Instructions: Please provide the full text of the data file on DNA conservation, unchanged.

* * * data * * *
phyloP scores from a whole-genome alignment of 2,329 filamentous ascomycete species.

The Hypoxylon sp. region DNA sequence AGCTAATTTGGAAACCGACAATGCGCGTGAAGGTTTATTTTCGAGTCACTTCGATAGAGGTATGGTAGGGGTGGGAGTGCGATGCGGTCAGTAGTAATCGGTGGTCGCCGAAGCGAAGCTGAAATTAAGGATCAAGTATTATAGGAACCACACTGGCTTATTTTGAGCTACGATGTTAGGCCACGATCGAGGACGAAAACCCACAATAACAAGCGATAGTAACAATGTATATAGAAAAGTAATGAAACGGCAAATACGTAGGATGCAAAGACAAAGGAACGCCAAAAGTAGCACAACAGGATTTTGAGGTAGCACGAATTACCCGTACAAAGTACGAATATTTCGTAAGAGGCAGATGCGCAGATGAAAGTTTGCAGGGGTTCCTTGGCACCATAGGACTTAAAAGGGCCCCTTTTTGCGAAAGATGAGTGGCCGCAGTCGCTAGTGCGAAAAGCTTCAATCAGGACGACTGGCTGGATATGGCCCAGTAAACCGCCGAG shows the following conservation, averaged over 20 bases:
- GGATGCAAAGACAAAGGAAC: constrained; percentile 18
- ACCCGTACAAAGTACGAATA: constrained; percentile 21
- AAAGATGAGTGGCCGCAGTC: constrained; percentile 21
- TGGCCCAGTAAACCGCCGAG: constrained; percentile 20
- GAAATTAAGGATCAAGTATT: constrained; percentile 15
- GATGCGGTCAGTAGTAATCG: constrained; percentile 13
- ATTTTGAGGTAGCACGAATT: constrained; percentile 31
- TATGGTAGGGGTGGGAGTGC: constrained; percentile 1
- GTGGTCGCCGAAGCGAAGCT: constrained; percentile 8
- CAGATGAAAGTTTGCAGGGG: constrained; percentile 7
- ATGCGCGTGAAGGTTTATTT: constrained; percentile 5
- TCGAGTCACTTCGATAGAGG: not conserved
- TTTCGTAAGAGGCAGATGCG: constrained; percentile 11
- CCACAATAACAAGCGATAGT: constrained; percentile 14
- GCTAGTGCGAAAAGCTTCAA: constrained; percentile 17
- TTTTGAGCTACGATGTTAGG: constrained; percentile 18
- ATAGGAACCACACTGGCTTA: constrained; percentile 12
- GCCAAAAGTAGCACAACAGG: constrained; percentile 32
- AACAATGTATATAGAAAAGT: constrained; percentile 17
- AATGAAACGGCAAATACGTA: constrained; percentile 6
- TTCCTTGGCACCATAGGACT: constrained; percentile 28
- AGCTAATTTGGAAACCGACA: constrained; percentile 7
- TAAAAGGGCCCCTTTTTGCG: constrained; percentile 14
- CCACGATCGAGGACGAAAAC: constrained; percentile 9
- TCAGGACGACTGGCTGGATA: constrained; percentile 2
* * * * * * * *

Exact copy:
phyloP scores from a whole-genome alignment of 2,329 filamentous ascomycete species.

The Hypoxylon sp. region DNA sequence AGCTAATTTGGAAACCGACAATGCGCGTGAAGGTTTATTTTCGAGTCACTTCGATAGAGGTATGGTAGGGGTGGGAGTGCGATGCGGTCAGTAGTAATCGGTGGTCGCCGAAGCGAAGCTGAAATTAAGGATCAAGTATTATAGGAACCACACTGGCTTATTTTGAGCTACGATGTTAGGCCACGATCGAGGACGAAAACCCACAATAACAAGCGATAGTAACAATGTATATAGAAAAGTAATGAAACGGCAAATACGTAGGATGCAAAGACAAAGGAACGCCAAAAGTAGCACAACAGGATTTTGAGGTAGCACGAATTACCCGTACAAAGTACGAATATTTCGTAAGAGGCAGATGCGCAGATGAAAGTTTGCAGGGGTTCCTTGGCACCATAGGACTTAAAAGGGCCCCTTTTTGCGAAAGATGAGTGGCCGCAGTCGCTAGTGCGAAAAGCTTCAATCAGGACGACTGGCTGGATATGGCCCAGTAAACCGCCGAG shows the following conservation, averaged over 20 bases:
- GGATGCAAAGACAAAGGAAC: constrained; percentile 18
- ACCCGTACAAAGTACGAATA: constrained; percentile 21
- AAAGATGAGTGGCCGCAGTC: constrained; percentile 21
- TGGCCCAGTAAACCGCCGAG: constrained; percentile 20
- GAAATTAAGGATCAAGTATT: constrained; percentile 15
- GATGCGGTCAGTAGTAATCG: constrained; percentile 13
- ATTTTGAGGTAGCACGAATT: constrained; percentile 31
- TATGGTAGGGGTGGGAGTGC: constrained; percentile 1
- GTGGTCGCCGAAGCGAAGCT: constrained; percentile 8
- CAGATGAAAGTTTGCAGGGG: constrained; percentile 7
- ATGCGCGTGAAGGTTTATTT: constrained; percentile 5
- TCGAGTCACTTCGATAGAGG: not conserved
- TTTCGTAAGAGGCAGATGCG: constrained; percentile 11
- CCACAATAACAAGCGATAGT: constrained; percentile 14
- GCTAGTGCGAAAAGCTTCAA: constrained; percentile 17
- TTTTGAGCTACGATGTTAGG: constrained; percentile 18
- ATAGGAACCACACTGGCTTA: constrained; percentile 12
- GCCAAAAGTAGCACAACAGG: constrained; percentile 32
- AACAATGTATATAGAAAAGT: constrained; percentile 17
- AATGAAACGGCAAATACGTA: constrained; percentile 6
- TTCCTTGGCACCATAGGACT: constrained; percentile 28
- AGCTAATTTGGAAACCGACA: constrained; percentile 7
- TAAAAGGGCCCCTTTTTGCG: constrained; percentile 14
- CCACGATCGAGGACGAAAAC: constrained; percentile 9
- TCAGGACGACTGGCTGGATA: constrained; percentile 2